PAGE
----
Testing for Bartter Syndrome

If patients, especially dehydrated infants and young children, are found to have hypokalemia and a high serum bicarbonate concentration on routine labs and do not correct with potassium and chloride replacement treatment, consider possible renal tubular disorder.


  • Serum Magnesium – Will be low in Gitelman’s Syndrome, May be low or normal in Bartter’s Syndrome
  • Serum Potassium – Is usually low in all variants of Bartter’s.
  • Serum Calcium – Normal – Low Values in all variants
  • Comprehensive Metabolic Panel – Patient will show signs of Metabolic Alkalosis. Decreased Na+, K+, and Mg+
  • Renin – Should see a increase in Renin although with Gitelman’s this may come back normal.
  • Aldosterone – Should see elevated Aldosterone levels although with Gitelman’s this may be normal.
  • Complete Thyroid Panel – Decreased or Increased thyroid function could mimick the symptoms of Bartter’s.


  • A 24 hour urine should be done on all patients with suspected Bartter’s Syndrome.
  • Initiate a timed urine for Potassium – In hypokalemia, normal kidneys retain potassium. Elevated urinary potassium levels with low blood potassium levels are abnormal and suggest the kidney is having problems retaining potassium.
  • Initiate a timed urine for Aldosterone – Aldosterone levels should be low in volume-replete patients. If urinary aldosterone levels are high, despite volume replacement, there is an abnormal stimulation of aldosterone. If urinary aldosterone levels are high, despite volume replacement, there is an abnormal stimulation of aldosterone. Patients with primary hyperaldosteronism in a volume replete state, usually have normal-to-high blood pressure. Low or low normal blood pressure with high aldosterone excretion suggests the primary problem is something else, and the aldosterone response is secondary to the undiagnosed primary abnormality.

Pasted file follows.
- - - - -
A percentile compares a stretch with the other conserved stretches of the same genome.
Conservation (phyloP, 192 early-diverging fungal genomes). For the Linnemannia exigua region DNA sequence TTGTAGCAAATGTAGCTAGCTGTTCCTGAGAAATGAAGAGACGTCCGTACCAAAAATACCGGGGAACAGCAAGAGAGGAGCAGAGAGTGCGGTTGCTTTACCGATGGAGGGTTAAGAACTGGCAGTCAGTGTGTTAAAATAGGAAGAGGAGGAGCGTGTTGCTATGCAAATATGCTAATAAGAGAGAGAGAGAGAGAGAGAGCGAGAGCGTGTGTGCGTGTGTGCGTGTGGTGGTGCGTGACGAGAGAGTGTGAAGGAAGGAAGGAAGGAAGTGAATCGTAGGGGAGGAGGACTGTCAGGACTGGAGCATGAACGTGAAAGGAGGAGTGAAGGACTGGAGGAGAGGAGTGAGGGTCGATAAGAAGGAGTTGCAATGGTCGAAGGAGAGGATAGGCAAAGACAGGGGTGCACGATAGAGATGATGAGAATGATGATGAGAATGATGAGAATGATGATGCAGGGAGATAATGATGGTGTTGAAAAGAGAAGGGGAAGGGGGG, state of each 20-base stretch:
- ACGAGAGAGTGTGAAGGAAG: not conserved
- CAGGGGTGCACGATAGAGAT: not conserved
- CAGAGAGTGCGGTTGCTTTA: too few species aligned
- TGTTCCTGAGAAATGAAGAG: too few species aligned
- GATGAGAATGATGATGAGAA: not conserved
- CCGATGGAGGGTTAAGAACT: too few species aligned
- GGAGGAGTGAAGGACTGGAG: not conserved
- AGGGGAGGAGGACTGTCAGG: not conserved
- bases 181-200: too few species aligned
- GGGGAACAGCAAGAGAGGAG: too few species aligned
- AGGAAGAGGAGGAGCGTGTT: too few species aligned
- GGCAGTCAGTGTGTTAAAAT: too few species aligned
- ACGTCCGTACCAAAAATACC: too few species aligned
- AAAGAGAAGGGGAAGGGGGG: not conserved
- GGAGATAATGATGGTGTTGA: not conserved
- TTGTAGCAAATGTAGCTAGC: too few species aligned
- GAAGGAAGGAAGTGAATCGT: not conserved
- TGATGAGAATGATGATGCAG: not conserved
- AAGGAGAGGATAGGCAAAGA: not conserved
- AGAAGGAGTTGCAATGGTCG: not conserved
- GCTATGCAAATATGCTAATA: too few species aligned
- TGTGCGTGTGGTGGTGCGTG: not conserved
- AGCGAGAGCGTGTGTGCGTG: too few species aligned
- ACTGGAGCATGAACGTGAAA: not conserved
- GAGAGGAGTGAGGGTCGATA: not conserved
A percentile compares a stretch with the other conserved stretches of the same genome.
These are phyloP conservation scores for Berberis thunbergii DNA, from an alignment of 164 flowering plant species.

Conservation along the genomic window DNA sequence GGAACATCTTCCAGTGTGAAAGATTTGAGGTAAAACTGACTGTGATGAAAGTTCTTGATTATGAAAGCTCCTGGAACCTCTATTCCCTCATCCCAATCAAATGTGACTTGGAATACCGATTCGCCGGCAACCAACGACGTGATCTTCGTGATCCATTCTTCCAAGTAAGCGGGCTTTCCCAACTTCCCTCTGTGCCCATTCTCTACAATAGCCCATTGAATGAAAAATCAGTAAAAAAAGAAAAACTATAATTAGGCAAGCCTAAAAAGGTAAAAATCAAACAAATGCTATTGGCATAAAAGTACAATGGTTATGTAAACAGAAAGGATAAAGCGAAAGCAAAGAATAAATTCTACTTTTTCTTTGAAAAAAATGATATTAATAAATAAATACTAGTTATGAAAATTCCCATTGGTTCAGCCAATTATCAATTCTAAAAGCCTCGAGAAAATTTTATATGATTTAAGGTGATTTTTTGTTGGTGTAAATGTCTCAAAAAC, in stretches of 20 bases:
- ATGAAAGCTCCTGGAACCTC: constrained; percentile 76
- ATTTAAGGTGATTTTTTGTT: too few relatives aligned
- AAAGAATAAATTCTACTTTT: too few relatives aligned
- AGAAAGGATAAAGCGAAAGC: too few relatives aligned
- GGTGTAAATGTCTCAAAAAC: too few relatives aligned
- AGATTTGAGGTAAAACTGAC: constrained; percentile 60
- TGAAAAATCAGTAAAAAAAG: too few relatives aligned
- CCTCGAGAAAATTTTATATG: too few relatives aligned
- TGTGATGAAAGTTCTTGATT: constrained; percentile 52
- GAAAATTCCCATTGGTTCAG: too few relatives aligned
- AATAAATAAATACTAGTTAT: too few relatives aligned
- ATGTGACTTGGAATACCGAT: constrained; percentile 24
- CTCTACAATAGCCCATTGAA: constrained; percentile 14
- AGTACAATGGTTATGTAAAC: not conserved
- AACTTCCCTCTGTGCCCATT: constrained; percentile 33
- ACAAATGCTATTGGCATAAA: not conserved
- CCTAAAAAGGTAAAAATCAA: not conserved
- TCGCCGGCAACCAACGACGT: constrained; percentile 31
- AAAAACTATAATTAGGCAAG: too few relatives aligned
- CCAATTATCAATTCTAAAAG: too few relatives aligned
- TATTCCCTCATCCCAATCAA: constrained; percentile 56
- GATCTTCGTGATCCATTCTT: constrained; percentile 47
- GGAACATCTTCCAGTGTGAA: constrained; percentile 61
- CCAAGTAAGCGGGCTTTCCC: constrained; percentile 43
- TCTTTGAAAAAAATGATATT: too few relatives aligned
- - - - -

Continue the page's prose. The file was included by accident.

• A timed urine collection for chloride is next – Extrarenal volume depletion is a possible reason for low blood pressure, high aldosterone excretion and potassium loss. In this case, the kidneys retain sodium and chloride, and urinary chloride should be low. High urine chloride with low blood pressure, high aldosterone secretion and high urinary potassium levels are only found with long term diuretic use and Bartter’s or Gitelman’s syndrome. If diuretic use is considered a possibility, a urine screen for diuretics can be ordered. Otherwise, the diagnosis is Bartter’s or Gitelman’s syndrome.
  • Mutations in four different transporters cause Bartter’s syndrome. Which of the four mutations can be determined in several ways.
  • Analysis of the genes for the transporters show multiple problems leading to abnormal gene function, including missense mutations, frameshifts, loss of function mutations and large deletions

Urine Drug Screen

  • Patients should be tested for diuretics and illicit drugs.


  • Antenatal Bartter’s syndrome can best be diagnosed by ultrasonography. The fetus may have polyhydramnios and intrauterine growth retardation.
  • After birth, especially if the disease is diagnosed in older subjects who have hypercalciuria, a renal ultrasound or flat plate of the abdomen for nephrocalcinosis should be considered.
  • Sonographic finding include diffusely increased echogenicity, hyperechoic pyramids and interstitial calcium deposition.
  • Since continued calcium loss may affect bones, DEXA (dual x-ray absorptiometry) for bone mineral density may also be reasonable in older patients.
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